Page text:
During this same period several New Zealanders shot down Messerschmitt fighters intercepted in sweeps over south-eastern England. Flying Officer J. N. Mackenzie and Pilot Officer E. P. Wells achieved particular distinction while flying with No. 41 Spitfire Squadron based at Hornchurch, the famous fighter airfield in Essex which had suffered heavy bombing attacks during the summer months. Mackenzie had been with this squadron from the outbreak of war and had taken part in the patrols over Dunkirk. During the Battle of Britain he had led a section with conspicuous success and was now credited with the destruction of six enemy aircraft and a further three probables. On one occasion during page 226 November 1940, he displayed unusual audacity by joining three Messerschmitts in formation and shooting one of them down into the sea before they were aware of his presence. Among Wells’ achievements was the destruction of one of a formation of enemy fighters which he attacked alone after becoming separated from his squadron during a patrol. He was also the first British pilot to engage the Italian fighters on 11 November as they approached the East Coast. Flying on convoy patrol with his squadron, he had broken away to investigate a patch of oil on the sea when he caught sight of some biplanes in small formations at various heights above him. They came down in diving attacks. Wells avoided them and eventually succeeded in gaining enough height to make the same manoeuvre against several of the Italian machines. He was able to get in a long burst at one Fiat, upon which ‘large pieces flew off the front of the engine and the aircraft went down in cloud’.
Among other successful pilots at this time was Squadron Leader Blake, whose exploits included the shooting down of a Dornier and a share in the destruction of another whilst on protective patrol over a damaged destroyer in the Channel. Flying Officers Hayter and Rabone and Pilot Officer Spurdle1 each claimed at least one victim in interceptions by their squadrons. One day early in December Spurdle’s No. 74 Squadron scored a notable victory by claiming, without loss to themselves, eight of a group of enemy fighters which they pursued across the Channel to France. Spurdle saw his victim dive into the sea. No. 74 was led by the famous South African fighter pilot, Squadron Leader ‘Sailor’ Malan,2 who had served with the Union Castle Line before joining the RAF. Malan had already won distinction during the Battle of Britain and came to be regarded as the top-scoring fighter pilot in the Royal Air Force.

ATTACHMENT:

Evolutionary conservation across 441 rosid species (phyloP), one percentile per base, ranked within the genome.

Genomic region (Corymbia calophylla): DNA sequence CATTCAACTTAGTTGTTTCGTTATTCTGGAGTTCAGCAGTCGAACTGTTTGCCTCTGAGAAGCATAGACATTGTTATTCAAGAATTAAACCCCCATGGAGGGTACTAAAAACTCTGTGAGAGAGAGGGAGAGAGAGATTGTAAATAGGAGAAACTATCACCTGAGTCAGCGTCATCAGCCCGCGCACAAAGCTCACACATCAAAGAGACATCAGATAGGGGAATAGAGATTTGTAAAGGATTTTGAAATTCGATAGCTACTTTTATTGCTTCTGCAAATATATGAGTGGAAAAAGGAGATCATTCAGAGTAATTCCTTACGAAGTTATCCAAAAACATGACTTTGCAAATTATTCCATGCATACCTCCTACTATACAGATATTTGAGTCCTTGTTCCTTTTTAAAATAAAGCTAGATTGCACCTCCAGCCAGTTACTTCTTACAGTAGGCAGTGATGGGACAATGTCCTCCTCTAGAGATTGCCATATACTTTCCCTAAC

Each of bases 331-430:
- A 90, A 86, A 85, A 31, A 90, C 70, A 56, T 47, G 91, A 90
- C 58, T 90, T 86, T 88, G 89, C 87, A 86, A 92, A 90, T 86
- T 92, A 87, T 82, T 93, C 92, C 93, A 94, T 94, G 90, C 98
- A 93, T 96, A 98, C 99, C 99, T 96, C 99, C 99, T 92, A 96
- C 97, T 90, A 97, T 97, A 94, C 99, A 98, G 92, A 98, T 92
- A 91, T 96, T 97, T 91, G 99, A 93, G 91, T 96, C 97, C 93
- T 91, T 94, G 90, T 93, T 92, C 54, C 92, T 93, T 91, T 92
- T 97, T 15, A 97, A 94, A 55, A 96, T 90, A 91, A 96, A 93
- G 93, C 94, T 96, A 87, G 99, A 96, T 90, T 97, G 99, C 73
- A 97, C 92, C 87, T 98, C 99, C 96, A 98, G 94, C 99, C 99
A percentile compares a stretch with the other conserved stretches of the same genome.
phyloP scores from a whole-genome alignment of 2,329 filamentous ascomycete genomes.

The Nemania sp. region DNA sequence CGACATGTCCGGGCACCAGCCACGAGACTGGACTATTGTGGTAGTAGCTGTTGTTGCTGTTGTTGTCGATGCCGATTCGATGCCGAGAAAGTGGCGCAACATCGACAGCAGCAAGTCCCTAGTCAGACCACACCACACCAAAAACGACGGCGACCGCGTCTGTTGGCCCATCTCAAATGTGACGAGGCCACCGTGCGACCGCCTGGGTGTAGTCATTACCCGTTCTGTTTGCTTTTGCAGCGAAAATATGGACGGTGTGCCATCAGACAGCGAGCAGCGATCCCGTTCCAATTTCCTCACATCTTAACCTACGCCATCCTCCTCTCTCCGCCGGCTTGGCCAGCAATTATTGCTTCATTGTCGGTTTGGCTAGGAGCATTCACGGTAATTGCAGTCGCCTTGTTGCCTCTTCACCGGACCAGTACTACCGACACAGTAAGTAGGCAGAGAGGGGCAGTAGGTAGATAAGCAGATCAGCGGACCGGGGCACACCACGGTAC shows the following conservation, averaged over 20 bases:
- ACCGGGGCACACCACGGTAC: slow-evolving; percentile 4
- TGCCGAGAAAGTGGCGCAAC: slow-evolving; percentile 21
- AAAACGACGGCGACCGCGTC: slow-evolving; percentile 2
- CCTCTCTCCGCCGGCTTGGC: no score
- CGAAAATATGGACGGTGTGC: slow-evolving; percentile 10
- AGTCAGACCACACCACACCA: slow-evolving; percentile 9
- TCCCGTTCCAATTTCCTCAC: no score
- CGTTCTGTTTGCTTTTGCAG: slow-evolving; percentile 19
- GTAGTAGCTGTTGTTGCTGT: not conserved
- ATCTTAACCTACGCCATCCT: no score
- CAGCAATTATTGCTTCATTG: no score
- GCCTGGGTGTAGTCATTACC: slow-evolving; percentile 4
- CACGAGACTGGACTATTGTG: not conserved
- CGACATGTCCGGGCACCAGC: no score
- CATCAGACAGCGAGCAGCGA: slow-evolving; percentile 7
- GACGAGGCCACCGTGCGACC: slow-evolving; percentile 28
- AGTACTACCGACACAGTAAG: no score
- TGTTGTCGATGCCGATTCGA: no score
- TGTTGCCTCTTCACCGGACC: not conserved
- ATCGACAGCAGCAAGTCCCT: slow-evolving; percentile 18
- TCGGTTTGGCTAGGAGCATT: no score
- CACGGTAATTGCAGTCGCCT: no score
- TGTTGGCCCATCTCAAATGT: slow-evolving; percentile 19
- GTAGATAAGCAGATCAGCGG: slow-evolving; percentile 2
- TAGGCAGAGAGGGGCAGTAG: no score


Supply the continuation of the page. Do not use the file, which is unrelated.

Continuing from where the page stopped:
1 Wing Commander R. L. Spurdle, DFC and bar; Wanganui; born Wanganui, 3 Mar 1918; warehouseman; joined RNZAF Sep 1939; transferred RAF Jul 1940; retransferred RNZAF Jul 1945; commanded No. 80 Sqdn, 1944–45; Staff duty, Admin Plans, No. 83 Group, 2nd TAF, 1945; Wing Leader, No. 39 Wing, No. 83 Group, 1945.
2 Group Captain A. G. Malan, DSO and bar, DFC and bar; Croix de Guerre (Bel), Military Cross (Czech), Legion of Honour and Croix de Guerre (Fr); South Africa; born Wellington, South Africa, 3 Oct 1910; joined RAF 1936; commanded No. 74 Sqdn, 1940–41; CFI, No, 58 OTU, 1941; served with British Air Staff, Washington, 1941–42; commanded Central Gunnery School, 1942; RAF Station, Biggin Hill, 1943; No. 19 Wing 1943–44; No. 145 Wing, 2nd TAF, 1944; member of Directing Staff, RAF Staff College, 1945–46.
Those responsible for the air defence of Britain experienced no such feelings of frustration. They were, in fact, glad of this respite for they knew that the fighter force available to meet renewed German attacks on a large scale was relatively weak. Indeed, at the end of 1940, barely half the operational day squadrons in Fighter Command were, in the strictest sense, first-line squadrons, while many of the remaining units had only a few pilots fully up to operational standard. At the same time it was necessary to find instructors for the expanding training organisation, while calls were already being made for pilots to be sent to the Middle East.
In the event, the mass attacks made by the Germans in the summer of 1940 were not repeated, as the main strength of the Luftwaffe was being husbanded for the Russian campaign. But even so the strength of Russian resistance could not be foreseen; it appeared that the Germans might secure an early decision on the Eastern Front and then turn to renew their daylight attacks in the West. Therefore, advantage was taken of the period of freedom from such attack to strengthen the fighter force and the organisation upon which its successful operation wholly depended. In 1940 the flanks of the air defence system had stood roughly on the Firth of of Forth and Portsmouth. Expansion of the group and sector control system was continued so that, by the middle of 1941, short-range fighters could be operated under close control over almost every part of Great Britain with the exception of north-west Scot- land. This development was accompanied by a considerable expansion of the artillery and balloon defences. In addition, the page 228 chain of coastal radar stations, in which members of the WAAF did outstanding service as operators and watchers, was extended in an endeavour to provide complete early warning over the western sea approaches and also to deal with the problem of the low-flying raider.